The Early History of Mechanical Engineering - Vol. 1

By Bryan Lawton | Go to book overview

CHAPTER THIRTEEN
UNDERSEA AND AERIAL TRANSPORT

Undersea Craft

Undersea craft such as diving bells and submarines developed surprisingly early. The first recorded reference to human underwater activities is credited to the pseudo-Aristotlian author of “Mechanical Problems” where the “tubes used by divers” are compared to an elephant's trunk. It is said that Aristotle's pupil, Alexander the Great, descended into the Bosporus in a large barrel to observe the marine life. Alexander Neckham (1157–1217) has an illustration of Alexander the Great inside a giant glass vessel with the interior lit by suspended tallow lamps, and fantastical marine creatures surround the vessel. A little later Roger Bacon (1214–97) mentions “machines for walking in the sea, even to the bottom, without danger to life or limb”.

The military advantage of being able to sink under the waves and reappear at a later time is considerable and the commercial possibility of being able to descend to a wreck to rescue valuables is also very great. Leonardo da Vinci sketched many divers' suits, some of which had provision to supply air for breathing while submerged. The example illustrated in Fig. 13.1 is of a diver and a boring machine with which he is to bore through the hull of an enemy ship without being seen. The diver is clad in a voluminous suit, which evidently contains sufficient air for a short mission but is not otherwise supplied with breathing facilities. It seems rather fanciful.

Kemp (1988, 192) says that William Bourne, writing in 1578 was the first to appreciate the principle on which a submarine operates and to describe how such a ship could be constructed. It is not known if Bourne's submersible ship was ever attempted, but interest in underwater devices was developing. Francis Bacon described a diving bell in 1620. It was a “sort of metal barrel lowered into the water open end downwards”. This sounds very like a diving bell seen about 40 years later by John Evelyn (Diaries, 1661); he writes “We tried our Diving-Bell or engine, in the dock, at Deptford, in which our curator continued half an hour under water; it was made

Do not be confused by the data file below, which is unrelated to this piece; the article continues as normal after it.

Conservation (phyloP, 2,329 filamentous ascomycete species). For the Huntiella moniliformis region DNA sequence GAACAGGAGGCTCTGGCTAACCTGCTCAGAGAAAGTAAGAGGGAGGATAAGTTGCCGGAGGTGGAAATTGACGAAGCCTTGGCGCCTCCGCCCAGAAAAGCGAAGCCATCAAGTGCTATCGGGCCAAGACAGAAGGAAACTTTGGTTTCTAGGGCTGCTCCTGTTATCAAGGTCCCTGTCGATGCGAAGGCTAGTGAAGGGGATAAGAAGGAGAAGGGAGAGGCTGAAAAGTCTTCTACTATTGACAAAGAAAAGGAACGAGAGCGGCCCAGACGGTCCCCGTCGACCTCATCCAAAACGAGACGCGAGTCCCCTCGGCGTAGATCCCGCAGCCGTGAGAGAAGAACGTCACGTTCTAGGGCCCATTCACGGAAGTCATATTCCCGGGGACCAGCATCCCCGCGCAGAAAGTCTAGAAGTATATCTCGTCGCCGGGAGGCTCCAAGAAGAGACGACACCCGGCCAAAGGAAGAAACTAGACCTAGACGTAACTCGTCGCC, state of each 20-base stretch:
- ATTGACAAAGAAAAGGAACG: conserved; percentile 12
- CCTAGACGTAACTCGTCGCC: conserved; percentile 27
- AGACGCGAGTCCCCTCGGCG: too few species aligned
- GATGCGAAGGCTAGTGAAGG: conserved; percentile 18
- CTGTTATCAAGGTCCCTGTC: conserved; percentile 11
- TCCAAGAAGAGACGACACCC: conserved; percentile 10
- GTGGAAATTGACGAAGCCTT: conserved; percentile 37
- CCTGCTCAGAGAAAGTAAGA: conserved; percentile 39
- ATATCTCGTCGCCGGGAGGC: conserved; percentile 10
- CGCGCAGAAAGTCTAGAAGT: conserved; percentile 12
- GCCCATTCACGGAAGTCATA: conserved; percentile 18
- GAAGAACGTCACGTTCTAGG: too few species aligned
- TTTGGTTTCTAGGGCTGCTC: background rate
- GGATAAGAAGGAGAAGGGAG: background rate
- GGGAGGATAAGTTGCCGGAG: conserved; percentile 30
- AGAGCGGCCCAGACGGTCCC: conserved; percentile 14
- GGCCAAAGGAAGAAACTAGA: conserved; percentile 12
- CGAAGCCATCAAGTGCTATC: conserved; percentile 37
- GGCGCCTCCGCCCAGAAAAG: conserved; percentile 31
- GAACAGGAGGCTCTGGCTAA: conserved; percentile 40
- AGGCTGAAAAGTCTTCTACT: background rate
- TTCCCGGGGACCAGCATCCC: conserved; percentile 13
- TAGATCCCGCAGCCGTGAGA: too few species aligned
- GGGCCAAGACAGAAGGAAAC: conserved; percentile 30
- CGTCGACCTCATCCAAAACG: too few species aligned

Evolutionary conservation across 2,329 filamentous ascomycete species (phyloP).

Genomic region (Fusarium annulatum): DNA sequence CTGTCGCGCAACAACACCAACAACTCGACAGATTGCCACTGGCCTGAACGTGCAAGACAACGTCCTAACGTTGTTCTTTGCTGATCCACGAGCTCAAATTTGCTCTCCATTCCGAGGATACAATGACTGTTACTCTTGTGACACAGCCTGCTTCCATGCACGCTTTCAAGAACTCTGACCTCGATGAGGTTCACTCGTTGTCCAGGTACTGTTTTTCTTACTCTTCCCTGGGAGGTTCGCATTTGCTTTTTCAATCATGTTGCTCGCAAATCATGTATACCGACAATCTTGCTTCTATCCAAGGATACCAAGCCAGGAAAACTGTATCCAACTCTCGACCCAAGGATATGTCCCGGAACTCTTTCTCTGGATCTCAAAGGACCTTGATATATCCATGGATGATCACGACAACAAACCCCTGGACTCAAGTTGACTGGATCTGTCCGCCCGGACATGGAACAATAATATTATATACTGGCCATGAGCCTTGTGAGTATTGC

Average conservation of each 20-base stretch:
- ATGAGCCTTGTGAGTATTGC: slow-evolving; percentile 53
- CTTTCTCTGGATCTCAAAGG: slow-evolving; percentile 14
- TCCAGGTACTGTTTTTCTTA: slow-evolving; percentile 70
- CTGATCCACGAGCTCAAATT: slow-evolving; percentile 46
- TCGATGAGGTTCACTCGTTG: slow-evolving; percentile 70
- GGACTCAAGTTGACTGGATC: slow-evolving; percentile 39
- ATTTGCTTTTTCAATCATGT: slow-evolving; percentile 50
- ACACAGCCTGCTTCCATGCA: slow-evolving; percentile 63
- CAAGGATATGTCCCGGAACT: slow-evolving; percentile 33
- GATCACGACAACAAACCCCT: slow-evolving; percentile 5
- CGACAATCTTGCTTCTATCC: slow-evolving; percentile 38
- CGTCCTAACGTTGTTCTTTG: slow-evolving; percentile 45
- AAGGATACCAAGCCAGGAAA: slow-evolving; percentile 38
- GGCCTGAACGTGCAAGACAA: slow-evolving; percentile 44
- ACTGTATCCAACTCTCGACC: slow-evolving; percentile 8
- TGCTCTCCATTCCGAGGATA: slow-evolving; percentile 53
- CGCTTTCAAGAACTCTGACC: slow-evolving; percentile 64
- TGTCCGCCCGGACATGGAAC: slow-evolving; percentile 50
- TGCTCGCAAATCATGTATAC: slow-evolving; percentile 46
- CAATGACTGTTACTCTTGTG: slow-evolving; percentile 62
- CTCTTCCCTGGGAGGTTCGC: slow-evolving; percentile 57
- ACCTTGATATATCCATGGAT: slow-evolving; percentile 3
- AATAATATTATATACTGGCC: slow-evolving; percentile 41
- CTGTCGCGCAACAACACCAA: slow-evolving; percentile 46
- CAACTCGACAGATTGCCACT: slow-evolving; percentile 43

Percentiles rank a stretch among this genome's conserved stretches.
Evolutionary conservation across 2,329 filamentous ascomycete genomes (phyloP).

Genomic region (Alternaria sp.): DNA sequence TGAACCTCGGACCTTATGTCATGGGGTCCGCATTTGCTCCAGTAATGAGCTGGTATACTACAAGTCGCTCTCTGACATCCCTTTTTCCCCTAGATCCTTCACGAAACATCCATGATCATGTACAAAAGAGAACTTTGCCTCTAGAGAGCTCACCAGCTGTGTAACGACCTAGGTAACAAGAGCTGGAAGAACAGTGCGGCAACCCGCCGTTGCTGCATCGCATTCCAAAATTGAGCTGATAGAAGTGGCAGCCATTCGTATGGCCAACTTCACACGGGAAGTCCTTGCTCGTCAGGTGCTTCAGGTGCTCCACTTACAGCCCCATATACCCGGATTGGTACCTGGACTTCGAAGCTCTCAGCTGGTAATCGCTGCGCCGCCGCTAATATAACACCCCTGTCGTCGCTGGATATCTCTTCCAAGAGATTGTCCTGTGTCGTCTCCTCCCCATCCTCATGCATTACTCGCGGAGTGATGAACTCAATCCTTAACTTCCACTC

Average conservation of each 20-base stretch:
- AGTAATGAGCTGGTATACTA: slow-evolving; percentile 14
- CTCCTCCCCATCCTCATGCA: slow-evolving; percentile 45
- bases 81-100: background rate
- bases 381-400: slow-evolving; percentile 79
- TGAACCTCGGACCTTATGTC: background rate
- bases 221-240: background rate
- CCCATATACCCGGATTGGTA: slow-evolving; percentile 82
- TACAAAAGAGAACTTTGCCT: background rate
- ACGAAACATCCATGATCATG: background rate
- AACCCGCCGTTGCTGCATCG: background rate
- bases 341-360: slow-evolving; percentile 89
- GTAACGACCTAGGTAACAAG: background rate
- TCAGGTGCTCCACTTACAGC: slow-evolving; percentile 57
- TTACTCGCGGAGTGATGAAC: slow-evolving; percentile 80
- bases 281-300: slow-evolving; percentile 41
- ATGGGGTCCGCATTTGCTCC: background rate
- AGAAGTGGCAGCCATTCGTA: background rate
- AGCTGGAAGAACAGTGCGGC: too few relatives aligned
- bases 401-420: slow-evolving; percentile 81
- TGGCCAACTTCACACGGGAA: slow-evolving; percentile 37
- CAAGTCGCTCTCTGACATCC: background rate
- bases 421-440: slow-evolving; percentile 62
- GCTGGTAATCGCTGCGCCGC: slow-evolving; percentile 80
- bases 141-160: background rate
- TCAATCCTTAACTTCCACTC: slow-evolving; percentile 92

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The Early History of Mechanical Engineering - Vol. 1
Table of contents

Table of contents

  • Technology and Change in History ii
  • Title Page iii
  • Contents vii
  • List of Figures xv
  • List of Tables lvii
  • Acknowledgements lxi
  • Preface lxvii
  • Mechanics 1
  • Chapter One - Machine Elements 3
  • Chapter Two - Power Transmission 55
  • Power Generation 111
  • Chapter Three - Power, Food and Slavery 113
  • Chapter Four - Muscular Work and Power 151
  • Chapter Five - Muscle Technology 181
  • Chapter Six - Waterpower 223
  • Chapter Seven - Wind and Other Power Sources 283
  • Transport 341
  • Chapter Eight - Characteristics of Transport 343
  • Chapter Nine - Land Transport 399
  • Chapter Ten - Theory of Land Transport 455
  • Chapter Eleven - Water Transport 507
  • Chapter Twelve - Ship Technology 579
  • Chapter Thirteen - Undersea and Aerial Transport 625
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